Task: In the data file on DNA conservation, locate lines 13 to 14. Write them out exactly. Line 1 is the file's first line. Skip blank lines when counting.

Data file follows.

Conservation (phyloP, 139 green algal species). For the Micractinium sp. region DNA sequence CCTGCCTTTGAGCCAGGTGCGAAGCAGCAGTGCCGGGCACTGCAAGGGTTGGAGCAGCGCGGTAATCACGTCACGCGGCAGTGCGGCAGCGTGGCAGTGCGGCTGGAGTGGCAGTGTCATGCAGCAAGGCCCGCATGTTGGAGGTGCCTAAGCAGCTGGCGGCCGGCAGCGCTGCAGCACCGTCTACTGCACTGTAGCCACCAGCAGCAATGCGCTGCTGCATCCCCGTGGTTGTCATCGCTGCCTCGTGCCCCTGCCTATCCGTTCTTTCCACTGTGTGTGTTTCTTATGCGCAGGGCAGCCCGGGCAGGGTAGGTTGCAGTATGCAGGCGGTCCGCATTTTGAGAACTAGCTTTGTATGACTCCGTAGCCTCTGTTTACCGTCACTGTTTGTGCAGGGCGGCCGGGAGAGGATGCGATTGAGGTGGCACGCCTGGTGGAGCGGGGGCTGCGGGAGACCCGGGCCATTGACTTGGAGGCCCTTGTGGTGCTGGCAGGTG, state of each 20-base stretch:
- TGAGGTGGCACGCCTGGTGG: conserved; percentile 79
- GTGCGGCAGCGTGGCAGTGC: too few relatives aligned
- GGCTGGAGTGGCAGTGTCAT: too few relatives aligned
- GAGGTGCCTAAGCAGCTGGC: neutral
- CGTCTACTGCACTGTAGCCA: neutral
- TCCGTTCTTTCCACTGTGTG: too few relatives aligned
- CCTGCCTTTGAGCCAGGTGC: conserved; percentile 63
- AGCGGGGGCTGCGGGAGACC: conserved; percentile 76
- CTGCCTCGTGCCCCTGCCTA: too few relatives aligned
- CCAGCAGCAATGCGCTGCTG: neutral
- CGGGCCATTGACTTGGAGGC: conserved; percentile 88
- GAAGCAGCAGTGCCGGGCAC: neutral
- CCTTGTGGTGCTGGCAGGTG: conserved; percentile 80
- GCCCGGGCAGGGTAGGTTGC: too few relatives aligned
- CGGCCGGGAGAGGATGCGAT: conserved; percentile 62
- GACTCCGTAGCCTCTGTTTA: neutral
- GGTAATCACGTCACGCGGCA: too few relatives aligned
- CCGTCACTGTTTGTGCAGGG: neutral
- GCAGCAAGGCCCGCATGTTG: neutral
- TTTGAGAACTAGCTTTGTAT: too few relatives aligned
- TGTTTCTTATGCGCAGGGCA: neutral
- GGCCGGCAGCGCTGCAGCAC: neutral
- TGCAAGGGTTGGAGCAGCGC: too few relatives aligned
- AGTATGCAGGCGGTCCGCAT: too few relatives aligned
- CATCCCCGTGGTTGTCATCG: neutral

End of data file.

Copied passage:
- GAAGCAGCAGTGCCGGGCAC: neutral
- CCTTGTGGTGCTGGCAGGTG: conserved; percentile 80